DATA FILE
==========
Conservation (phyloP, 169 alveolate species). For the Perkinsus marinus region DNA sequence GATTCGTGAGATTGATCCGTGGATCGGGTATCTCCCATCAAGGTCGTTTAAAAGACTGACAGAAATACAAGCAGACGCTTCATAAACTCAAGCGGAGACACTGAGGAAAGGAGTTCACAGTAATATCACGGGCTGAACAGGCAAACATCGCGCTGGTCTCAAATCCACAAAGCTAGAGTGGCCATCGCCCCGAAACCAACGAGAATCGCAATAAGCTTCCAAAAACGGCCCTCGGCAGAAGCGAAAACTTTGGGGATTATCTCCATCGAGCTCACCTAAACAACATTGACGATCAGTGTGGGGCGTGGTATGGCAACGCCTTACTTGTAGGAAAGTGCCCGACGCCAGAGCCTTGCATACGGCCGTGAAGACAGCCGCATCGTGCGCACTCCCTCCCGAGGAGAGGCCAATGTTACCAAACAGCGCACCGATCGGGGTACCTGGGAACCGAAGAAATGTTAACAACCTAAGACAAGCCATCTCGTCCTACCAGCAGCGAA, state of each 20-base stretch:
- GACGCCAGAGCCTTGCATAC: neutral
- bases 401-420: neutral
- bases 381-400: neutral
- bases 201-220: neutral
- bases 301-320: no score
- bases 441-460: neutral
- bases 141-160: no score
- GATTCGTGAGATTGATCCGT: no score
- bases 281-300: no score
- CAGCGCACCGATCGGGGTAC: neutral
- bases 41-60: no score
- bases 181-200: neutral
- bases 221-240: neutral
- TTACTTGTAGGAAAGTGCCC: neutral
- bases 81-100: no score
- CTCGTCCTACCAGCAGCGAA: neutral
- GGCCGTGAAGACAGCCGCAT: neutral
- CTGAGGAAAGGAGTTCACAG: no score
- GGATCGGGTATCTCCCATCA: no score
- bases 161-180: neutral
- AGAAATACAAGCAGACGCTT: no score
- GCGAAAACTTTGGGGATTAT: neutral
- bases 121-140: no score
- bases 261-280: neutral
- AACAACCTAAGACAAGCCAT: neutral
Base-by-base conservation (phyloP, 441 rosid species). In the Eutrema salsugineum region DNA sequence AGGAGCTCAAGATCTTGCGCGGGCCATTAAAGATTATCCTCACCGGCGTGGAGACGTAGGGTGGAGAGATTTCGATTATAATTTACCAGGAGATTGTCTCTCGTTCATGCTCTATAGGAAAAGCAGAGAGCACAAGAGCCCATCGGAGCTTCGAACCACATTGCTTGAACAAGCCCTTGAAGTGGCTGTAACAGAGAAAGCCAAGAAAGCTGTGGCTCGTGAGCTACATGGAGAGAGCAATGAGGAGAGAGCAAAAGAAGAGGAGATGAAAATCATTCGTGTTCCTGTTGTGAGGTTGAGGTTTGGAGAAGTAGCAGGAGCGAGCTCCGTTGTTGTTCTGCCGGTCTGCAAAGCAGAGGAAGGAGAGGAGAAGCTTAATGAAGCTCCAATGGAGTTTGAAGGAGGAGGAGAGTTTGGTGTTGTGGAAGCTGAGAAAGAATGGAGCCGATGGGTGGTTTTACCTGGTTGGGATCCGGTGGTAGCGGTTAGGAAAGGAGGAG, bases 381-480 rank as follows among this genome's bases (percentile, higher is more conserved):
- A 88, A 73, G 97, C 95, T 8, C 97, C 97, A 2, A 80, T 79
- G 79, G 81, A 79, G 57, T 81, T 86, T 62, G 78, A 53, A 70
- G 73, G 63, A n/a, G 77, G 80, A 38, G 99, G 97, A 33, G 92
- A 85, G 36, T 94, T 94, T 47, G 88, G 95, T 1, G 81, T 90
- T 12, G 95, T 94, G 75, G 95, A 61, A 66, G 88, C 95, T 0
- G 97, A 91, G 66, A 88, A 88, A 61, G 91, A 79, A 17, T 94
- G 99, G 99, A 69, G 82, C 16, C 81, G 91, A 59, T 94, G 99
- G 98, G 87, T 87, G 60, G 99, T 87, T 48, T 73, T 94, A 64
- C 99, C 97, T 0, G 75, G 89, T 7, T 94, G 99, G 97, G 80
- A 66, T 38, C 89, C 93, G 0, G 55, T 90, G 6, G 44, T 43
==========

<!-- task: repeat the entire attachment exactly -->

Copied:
Conservation (phyloP, 169 alveolate species). For the Perkinsus marinus region DNA sequence GATTCGTGAGATTGATCCGTGGATCGGGTATCTCCCATCAAGGTCGTTTAAAAGACTGACAGAAATACAAGCAGACGCTTCATAAACTCAAGCGGAGACACTGAGGAAAGGAGTTCACAGTAATATCACGGGCTGAACAGGCAAACATCGCGCTGGTCTCAAATCCACAAAGCTAGAGTGGCCATCGCCCCGAAACCAACGAGAATCGCAATAAGCTTCCAAAAACGGCCCTCGGCAGAAGCGAAAACTTTGGGGATTATCTCCATCGAGCTCACCTAAACAACATTGACGATCAGTGTGGGGCGTGGTATGGCAACGCCTTACTTGTAGGAAAGTGCCCGACGCCAGAGCCTTGCATACGGCCGTGAAGACAGCCGCATCGTGCGCACTCCCTCCCGAGGAGAGGCCAATGTTACCAAACAGCGCACCGATCGGGGTACCTGGGAACCGAAGAAATGTTAACAACCTAAGACAAGCCATCTCGTCCTACCAGCAGCGAA, state of each 20-base stretch:
- GACGCCAGAGCCTTGCATAC: neutral
- bases 401-420: neutral
- bases 381-400: neutral
- bases 201-220: neutral
- bases 301-320: no score
- bases 441-460: neutral
- bases 141-160: no score
- GATTCGTGAGATTGATCCGT: no score
- bases 281-300: no score
- CAGCGCACCGATCGGGGTAC: neutral
- bases 41-60: no score
- bases 181-200: neutral
- bases 221-240: neutral
- TTACTTGTAGGAAAGTGCCC: neutral
- bases 81-100: no score
- CTCGTCCTACCAGCAGCGAA: neutral
- GGCCGTGAAGACAGCCGCAT: neutral
- CTGAGGAAAGGAGTTCACAG: no score
- GGATCGGGTATCTCCCATCA: no score
- bases 161-180: neutral
- AGAAATACAAGCAGACGCTT: no score
- GCGAAAACTTTGGGGATTAT: neutral
- bases 121-140: no score
- bases 261-280: neutral
- AACAACCTAAGACAAGCCAT: neutral
Base-by-base conservation (phyloP, 441 rosid species). In the Eutrema salsugineum region DNA sequence AGGAGCTCAAGATCTTGCGCGGGCCATTAAAGATTATCCTCACCGGCGTGGAGACGTAGGGTGGAGAGATTTCGATTATAATTTACCAGGAGATTGTCTCTCGTTCATGCTCTATAGGAAAAGCAGAGAGCACAAGAGCCCATCGGAGCTTCGAACCACATTGCTTGAACAAGCCCTTGAAGTGGCTGTAACAGAGAAAGCCAAGAAAGCTGTGGCTCGTGAGCTACATGGAGAGAGCAATGAGGAGAGAGCAAAAGAAGAGGAGATGAAAATCATTCGTGTTCCTGTTGTGAGGTTGAGGTTTGGAGAAGTAGCAGGAGCGAGCTCCGTTGTTGTTCTGCCGGTCTGCAAAGCAGAGGAAGGAGAGGAGAAGCTTAATGAAGCTCCAATGGAGTTTGAAGGAGGAGGAGAGTTTGGTGTTGTGGAAGCTGAGAAAGAATGGAGCCGATGGGTGGTTTTACCTGGTTGGGATCCGGTGGTAGCGGTTAGGAAAGGAGGAG, bases 381-480 rank as follows among this genome's bases (percentile, higher is more conserved):
- A 88, A 73, G 97, C 95, T 8, C 97, C 97, A 2, A 80, T 79
- G 79, G 81, A 79, G 57, T 81, T 86, T 62, G 78, A 53, A 70
- G 73, G 63, A n/a, G 77, G 80, A 38, G 99, G 97, A 33, G 92
- A 85, G 36, T 94, T 94, T 47, G 88, G 95, T 1, G 81, T 90
- T 12, G 95, T 94, G 75, G 95, A 61, A 66, G 88, C 95, T 0
- G 97, A 91, G 66, A 88, A 88, A 61, G 91, A 79, A 17, T 94
- G 99, G 99, A 69, G 82, C 16, C 81, G 91, A 59, T 94, G 99
- G 98, G 87, T 87, G 60, G 99, T 87, T 48, T 73, T 94, A 64
- C 99, C 97, T 0, G 75, G 89, T 7, T 94, G 99, G 97, G 80
- A 66, T 38, C 89, C 93, G 0, G 55, T 90, G 6, G 44, T 43